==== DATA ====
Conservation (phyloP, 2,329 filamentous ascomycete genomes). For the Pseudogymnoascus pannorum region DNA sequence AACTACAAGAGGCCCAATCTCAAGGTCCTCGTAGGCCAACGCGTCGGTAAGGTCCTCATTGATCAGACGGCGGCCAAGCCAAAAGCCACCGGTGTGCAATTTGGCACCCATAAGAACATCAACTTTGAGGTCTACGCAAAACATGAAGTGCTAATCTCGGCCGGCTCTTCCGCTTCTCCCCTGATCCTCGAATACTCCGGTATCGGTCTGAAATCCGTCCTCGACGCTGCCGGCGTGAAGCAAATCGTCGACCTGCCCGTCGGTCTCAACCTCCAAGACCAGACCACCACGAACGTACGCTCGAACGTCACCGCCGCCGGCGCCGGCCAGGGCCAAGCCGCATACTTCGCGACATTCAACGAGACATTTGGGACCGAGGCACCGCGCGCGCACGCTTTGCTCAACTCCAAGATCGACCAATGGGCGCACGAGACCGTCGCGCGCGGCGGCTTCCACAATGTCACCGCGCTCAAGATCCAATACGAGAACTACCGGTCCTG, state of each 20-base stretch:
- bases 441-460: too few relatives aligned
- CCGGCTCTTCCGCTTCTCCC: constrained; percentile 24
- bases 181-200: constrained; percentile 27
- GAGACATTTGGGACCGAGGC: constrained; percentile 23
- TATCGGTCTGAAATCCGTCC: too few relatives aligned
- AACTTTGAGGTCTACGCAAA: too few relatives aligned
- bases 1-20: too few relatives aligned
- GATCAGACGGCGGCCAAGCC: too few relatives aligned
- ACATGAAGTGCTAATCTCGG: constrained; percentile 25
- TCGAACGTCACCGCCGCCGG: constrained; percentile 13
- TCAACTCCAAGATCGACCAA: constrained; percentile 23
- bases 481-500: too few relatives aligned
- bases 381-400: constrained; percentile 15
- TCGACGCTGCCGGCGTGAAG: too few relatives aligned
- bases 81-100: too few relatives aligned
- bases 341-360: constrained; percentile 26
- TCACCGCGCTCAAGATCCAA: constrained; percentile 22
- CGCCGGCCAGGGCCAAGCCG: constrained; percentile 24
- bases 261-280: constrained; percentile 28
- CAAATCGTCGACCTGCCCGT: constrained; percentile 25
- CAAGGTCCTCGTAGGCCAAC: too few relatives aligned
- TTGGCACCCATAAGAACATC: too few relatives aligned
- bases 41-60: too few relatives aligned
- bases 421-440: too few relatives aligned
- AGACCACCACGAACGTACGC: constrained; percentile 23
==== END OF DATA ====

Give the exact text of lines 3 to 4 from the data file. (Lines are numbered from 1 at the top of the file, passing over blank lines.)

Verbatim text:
- CCGGCTCTTCCGCTTCTCCC: constrained; percentile 24
- bases 181-200: constrained; percentile 27